As my spoon broke through the soft sponge, I almost squealed with delight, as a cascade of melted chocolate escaped. It oozed around my plate and started to mingle with the vanilla gelato. I took a taste and, oh my, it was good. So very good that I spent most of the next 24 hours day-dreaming about it. This mai-cuit au chocolat was just one of a number of superb sweet treats that I first discovered on the island of Corsica.
Being French, but geographically much nearer to Italy, it is no surprise that both of these gastronomic giants have had a great influence on Corsican cuisine. If you look at a dessert menu or in the local boulangerie and patisserie you’ll see many familiar favourites such as tiramissu and mille-fueille pastries, to name but two, and of course French croissants are served at breakfast tables throughout the island and in the local tabac (bar come café), washed down with a cup of coffee or hot chocolate.
However, you’ll also find some unfamiliar, truly Corsican, sweet temptations whose uniqueness is born from one (or both) of two local ingredients, chestnut flour and brocciu cheese.
Made from goats or ewe’s milk, this the most famous of Corsican cheeses. It is rather similar to the Italian cheese, Ricotta, although it is unusual in that it is made from a cheese by-product, the whey. Cheese is generally made from the solid curds that are separated from the liquid whey which is discarded. Corsican shepherds, however, not wanting to waste a drop of their precious milk, developed a recipe to make good use of the whey. This recipe has been handed down through the generations. As well as being eaten as is, its popular in recipes and in particular, Corsican desserts.
The most traditional Corsican dessert is a light cheese cake made with brocciu, eggs and sugar, flavoured with lemon or orange zest and either eau de vie, grappa or vanilla essence.
Way back in the 16th century it was ruled that every landowner plant four trees each year – one olive, one fig, one mulberry and one chestnut tree. The chestnut in particular became an important part of the economy and the cuisine. Not only do Corsican’s famous wild boar eat them producing exquisite sausages and patés, you’ll also find chestnut flour in breads, cakes, pastries, pastas, nougat, porridge and, even in Corsica’s most famous beer, Pietra.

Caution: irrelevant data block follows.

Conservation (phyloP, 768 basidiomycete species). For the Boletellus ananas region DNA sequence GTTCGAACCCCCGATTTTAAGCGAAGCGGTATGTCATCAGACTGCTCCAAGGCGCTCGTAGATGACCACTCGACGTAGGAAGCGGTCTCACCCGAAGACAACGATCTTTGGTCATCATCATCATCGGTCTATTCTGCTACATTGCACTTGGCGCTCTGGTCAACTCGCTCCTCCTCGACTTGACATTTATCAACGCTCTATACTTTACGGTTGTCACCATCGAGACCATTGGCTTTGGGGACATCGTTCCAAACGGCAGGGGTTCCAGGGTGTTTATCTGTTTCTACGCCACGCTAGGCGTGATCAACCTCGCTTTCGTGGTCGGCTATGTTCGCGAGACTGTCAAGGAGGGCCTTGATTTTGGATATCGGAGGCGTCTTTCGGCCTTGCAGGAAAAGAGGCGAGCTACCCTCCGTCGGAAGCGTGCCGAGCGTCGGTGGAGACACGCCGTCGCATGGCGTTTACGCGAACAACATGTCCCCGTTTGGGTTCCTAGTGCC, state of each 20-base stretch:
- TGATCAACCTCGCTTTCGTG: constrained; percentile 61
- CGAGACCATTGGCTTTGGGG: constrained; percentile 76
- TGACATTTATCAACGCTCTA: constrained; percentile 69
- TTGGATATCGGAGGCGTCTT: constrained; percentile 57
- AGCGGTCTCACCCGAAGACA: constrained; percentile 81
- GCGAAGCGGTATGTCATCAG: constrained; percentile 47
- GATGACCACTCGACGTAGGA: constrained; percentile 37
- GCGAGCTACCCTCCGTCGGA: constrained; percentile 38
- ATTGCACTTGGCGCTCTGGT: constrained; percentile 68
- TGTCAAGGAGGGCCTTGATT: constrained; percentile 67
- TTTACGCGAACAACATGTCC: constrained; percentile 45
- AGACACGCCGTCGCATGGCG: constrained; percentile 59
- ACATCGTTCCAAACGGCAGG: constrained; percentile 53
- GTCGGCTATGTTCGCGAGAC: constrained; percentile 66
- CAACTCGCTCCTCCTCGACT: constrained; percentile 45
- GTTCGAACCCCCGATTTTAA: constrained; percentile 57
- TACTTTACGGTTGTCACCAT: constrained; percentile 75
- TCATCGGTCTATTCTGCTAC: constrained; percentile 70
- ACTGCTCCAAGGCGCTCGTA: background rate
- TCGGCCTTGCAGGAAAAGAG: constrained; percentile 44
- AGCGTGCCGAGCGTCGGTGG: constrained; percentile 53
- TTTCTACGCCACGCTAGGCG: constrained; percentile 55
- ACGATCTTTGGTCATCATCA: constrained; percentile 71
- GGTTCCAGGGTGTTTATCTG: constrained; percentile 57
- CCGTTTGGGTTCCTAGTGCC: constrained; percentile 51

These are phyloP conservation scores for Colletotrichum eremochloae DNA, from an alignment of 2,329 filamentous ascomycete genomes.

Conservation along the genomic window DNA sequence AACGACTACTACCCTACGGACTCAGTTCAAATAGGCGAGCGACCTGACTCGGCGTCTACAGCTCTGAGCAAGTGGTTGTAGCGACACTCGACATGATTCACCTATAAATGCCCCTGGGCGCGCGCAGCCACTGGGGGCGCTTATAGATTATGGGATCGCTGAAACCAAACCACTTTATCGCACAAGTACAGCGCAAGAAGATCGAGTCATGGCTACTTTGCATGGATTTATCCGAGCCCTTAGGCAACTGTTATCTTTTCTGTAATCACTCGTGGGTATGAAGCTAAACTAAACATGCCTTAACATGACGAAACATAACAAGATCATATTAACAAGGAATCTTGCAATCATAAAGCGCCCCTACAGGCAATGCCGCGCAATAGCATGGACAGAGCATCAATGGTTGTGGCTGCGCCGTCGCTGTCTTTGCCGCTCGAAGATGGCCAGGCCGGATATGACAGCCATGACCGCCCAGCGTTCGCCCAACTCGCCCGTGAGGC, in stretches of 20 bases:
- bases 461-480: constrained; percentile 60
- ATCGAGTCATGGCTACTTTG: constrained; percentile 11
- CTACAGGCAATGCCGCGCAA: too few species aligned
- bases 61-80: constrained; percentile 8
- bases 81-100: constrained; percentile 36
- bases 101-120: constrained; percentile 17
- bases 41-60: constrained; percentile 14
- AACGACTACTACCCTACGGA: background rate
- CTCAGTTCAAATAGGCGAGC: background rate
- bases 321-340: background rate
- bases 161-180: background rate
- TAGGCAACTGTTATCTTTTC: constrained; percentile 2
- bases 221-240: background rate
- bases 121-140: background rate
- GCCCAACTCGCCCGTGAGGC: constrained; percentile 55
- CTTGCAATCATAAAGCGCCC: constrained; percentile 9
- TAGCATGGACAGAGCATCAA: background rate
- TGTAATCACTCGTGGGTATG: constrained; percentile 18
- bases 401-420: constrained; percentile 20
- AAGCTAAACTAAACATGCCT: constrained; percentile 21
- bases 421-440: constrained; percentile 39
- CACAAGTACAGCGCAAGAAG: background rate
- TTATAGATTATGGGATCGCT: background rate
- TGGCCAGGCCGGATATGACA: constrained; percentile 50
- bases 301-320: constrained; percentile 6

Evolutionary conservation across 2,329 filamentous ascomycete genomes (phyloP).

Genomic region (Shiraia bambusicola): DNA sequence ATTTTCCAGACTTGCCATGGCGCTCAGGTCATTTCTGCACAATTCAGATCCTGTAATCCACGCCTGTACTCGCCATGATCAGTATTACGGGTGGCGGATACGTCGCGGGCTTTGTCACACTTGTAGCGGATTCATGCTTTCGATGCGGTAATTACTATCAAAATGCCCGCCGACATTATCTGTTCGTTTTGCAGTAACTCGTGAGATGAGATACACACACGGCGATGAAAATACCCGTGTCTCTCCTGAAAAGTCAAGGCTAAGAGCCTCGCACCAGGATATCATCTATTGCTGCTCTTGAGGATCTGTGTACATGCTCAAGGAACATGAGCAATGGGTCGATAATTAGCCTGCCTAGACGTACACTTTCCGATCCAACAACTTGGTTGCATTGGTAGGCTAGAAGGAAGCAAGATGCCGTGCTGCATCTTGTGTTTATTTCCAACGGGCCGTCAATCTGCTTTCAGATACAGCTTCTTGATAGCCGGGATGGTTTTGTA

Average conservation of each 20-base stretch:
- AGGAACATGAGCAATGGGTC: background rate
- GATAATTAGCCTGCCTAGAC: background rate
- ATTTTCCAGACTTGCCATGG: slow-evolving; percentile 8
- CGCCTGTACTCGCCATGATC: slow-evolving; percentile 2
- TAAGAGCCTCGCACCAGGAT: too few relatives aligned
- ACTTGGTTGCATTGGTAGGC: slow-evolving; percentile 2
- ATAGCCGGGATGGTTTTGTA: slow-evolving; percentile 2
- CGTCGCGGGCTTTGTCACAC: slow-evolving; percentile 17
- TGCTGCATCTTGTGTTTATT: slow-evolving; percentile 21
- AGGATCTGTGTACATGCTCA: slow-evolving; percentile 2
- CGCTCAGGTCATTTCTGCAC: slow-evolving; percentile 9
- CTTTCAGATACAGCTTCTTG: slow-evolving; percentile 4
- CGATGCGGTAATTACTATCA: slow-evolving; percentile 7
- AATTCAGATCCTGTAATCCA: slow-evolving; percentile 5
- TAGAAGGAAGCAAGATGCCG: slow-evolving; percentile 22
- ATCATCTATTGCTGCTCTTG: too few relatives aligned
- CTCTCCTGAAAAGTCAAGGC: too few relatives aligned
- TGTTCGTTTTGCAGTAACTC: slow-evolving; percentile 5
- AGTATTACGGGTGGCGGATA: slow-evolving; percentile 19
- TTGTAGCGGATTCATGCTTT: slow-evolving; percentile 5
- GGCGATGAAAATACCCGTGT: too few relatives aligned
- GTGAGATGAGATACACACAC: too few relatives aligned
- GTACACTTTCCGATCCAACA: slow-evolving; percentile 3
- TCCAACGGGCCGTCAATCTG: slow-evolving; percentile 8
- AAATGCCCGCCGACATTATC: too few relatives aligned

Flan a la Farine de Chataigne
A very simple, yet tasty dessert combining the staple ingredients of a typical Corsican recipe namely chestnut flour, eggs, milk, sugar, flavoured with vanilla and eau de vie (a spirit that literally translates as water of life).
Chestnut flour beignets
Also look out for chestnut flour beignets, sinfully delicious, deep-fried doughnuts, sprinkled with sugar, sometimes stuffed with brocciu or flavoured with lemon, orange, aniseed or even eau de vie. You’ll find them being freshly fried in boiling fat at every Corsican celebration, from weddings to elections.
Fig jam with chestnuts
Fig jam, which comes plain or with a number of different additions including chestnuts, is very popular and is served with pâté and bread. I’ve also discovered, having brought a jar back home, that it goes very well with smoked cheese and a smoky whisky!
More deliciousness in Corsica
Layers of crisp, flaky pastry, that tend to explode as you cut into them, with scrumptious fillings in between, in this case flavoured with clementines.
Tarte aux fraises citron vert-basilic
A sublime combination I’d not come across before – lemon, strawberries and basil – a match made in heaven (at Le Goéland in Porto Vecchio).
Mi-cuit au Chocolat
Mi-cuit au chocolat, which can be found in many French restaurants and not just in Corsica, however, is my all-time favourite dessert. Also known as moelleux au chocolat or in England, molten lava cake, this rich dessert made with the darkest chocolate, is guaranteed to melt any heart, as it releases a gush of liquid chocolate heaven onto your plate.
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